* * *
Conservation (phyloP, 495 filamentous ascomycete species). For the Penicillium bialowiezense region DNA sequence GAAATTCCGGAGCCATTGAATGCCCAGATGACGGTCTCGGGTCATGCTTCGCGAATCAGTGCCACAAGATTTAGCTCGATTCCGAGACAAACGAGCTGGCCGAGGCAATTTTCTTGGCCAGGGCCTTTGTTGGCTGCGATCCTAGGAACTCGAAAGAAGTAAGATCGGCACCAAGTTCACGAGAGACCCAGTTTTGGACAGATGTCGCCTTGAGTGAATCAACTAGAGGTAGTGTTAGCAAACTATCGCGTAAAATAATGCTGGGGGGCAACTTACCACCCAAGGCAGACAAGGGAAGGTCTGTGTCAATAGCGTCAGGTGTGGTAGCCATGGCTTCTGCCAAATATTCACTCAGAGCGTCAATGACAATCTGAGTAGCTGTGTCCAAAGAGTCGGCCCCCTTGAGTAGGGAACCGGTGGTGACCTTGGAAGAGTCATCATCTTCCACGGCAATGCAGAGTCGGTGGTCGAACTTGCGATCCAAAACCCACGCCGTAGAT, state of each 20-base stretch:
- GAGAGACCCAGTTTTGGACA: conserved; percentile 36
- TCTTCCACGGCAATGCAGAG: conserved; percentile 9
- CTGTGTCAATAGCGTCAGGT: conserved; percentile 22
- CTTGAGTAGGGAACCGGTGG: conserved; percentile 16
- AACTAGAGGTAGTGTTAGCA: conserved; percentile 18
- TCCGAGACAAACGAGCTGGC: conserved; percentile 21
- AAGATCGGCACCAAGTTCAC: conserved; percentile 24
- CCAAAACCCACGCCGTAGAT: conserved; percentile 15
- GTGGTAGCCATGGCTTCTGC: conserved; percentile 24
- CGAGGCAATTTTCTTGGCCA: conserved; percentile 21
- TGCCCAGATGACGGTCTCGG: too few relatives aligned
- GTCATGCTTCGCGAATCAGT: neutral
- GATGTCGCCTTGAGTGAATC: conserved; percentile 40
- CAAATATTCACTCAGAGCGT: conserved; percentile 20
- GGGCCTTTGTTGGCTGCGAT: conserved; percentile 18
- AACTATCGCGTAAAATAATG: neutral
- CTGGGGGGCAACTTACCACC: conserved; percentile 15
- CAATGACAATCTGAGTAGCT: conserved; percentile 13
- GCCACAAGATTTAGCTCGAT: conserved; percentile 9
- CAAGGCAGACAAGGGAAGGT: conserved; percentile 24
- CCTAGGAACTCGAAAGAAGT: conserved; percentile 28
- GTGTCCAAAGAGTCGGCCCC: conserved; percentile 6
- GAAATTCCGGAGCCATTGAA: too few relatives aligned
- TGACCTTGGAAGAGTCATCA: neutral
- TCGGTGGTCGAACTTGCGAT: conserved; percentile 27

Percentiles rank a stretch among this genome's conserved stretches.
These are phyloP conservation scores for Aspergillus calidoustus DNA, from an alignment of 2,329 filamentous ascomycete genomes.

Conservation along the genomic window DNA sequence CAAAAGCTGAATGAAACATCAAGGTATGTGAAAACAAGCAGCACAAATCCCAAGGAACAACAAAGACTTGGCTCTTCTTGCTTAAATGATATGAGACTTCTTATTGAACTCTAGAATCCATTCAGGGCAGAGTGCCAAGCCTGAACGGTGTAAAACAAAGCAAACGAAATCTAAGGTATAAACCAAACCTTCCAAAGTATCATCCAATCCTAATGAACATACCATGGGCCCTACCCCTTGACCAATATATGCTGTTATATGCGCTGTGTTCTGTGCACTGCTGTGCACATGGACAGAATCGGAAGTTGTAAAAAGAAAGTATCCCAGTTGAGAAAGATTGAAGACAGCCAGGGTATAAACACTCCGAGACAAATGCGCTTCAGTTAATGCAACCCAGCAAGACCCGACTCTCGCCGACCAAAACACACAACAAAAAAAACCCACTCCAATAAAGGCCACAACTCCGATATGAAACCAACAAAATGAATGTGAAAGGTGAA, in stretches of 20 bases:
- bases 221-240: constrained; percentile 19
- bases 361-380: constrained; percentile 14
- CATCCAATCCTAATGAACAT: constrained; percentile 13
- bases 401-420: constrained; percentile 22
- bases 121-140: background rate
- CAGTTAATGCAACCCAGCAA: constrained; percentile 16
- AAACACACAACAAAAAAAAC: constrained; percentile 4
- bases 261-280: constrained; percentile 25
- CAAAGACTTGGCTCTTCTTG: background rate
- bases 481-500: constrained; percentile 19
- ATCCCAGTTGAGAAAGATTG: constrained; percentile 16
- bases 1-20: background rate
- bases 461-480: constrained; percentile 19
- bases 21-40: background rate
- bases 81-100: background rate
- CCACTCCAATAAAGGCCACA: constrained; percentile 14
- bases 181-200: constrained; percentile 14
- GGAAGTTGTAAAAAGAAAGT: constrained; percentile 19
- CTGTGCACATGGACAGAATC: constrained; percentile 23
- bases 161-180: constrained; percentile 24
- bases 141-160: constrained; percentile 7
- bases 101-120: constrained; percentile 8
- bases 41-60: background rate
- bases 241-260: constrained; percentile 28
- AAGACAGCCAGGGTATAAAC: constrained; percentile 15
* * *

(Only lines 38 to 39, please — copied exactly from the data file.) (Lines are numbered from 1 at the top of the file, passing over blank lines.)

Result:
- CAAAGACTTGGCTCTTCTTG: background rate
- bases 481-500: constrained; percentile 19